By Courtney Daniel
“We aren’t in the money-making business, we are in the education business,” said James Chapman, interim provost and vice president for Academic Affairs during Tuesday night’s Tuition Forum. The forum was open to all students to inquire about things from the rising tuition to what is done with the money from a panel.
With a $12.7 billion financial aid cut from the government and tuition rising, Eastern is trying to do its part to help keep college affordable.
The university has increased financial aid by nearly $4 million from last year to this year.
EJ Keeley, the associate vice president for Enrollment Management and executive director for Institutional Effectiveness, said, “For Feds, what’s hot is debt. What’s not is giving. What’s hot at Eastern is giving you money.”
However, some students are still left wondering, where is all that money going?
Diba Thakali, an international student and Student Government Association senator, asked about the rising tuition for international students and the low availability of scholarships.
“When I came in 2002 tuition was $4,000 and it is now over $6,000,” Thakali said. International students are not qualified for any kind of scholarships except for one international scholarship worth about $1,000. International students are also not allowed to work off campus.
“They talk about diversity, but nothing ever happens,” Thakali said.
Another complaint some students had was over the housing situation. From roach complaints to roofs falling in, there are many things students wish were improved.
“It’s expensive to build new residence halls. The university tries to upgrade, but sometimes it’s just better to start from scratch,” President Glasser said. “I would love to see more apartment-type … housing with a place to cook and a place to chill out.”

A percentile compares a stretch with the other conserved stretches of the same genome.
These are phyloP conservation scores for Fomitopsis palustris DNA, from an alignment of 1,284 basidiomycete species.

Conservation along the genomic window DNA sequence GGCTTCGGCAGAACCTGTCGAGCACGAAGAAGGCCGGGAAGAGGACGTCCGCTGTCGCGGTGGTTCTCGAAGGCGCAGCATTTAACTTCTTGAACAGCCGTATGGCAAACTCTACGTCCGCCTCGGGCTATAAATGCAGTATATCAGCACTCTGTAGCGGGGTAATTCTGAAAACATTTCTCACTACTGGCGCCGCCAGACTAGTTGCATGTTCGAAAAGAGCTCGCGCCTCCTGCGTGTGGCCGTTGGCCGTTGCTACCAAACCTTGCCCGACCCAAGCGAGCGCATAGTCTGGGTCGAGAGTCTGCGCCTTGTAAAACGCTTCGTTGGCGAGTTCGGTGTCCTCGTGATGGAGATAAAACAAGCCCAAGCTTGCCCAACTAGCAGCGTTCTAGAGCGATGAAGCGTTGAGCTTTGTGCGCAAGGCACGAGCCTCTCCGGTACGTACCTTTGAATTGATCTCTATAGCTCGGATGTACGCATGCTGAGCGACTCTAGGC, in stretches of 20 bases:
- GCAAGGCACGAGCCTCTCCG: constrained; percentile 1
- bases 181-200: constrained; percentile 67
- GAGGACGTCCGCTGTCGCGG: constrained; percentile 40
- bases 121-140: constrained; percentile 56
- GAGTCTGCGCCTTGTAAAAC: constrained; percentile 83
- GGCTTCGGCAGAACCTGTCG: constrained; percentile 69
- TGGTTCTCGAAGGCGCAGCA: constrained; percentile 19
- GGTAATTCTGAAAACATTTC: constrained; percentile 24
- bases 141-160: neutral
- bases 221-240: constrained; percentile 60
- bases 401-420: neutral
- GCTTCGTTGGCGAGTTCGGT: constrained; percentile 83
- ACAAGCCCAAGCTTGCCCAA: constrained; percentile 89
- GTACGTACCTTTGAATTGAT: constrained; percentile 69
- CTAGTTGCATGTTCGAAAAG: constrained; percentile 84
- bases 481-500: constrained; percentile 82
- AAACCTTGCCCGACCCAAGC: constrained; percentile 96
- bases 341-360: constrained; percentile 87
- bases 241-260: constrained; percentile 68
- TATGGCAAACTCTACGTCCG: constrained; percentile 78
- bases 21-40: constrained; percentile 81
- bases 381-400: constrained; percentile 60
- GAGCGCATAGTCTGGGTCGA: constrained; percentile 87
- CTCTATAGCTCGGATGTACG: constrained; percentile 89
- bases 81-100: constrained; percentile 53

However it’s not the buildings that President Glasser thinks makes a University. “It’s the faculty that determine the quality of an institution.”
Vice President for Financial Affairs Debbie Newsom agrees that faculty is an integral part of a college.
“It’s important to retain and recruit faculty,” Newsom said. Faculty received a 3.5 percent cost of living increase this year, the highest pay increase faculty members have received in awhile.
Eastern recently started a capital campaign to raise money through alumni donations.
“We would love to see $40 or $50 million,” Glasser said.
Western started a similar plan with much success, raising around $100 million in private funding.
“We are realizing more and more that the days of being a state-supported institution is a thing of the past,” Glasser said.
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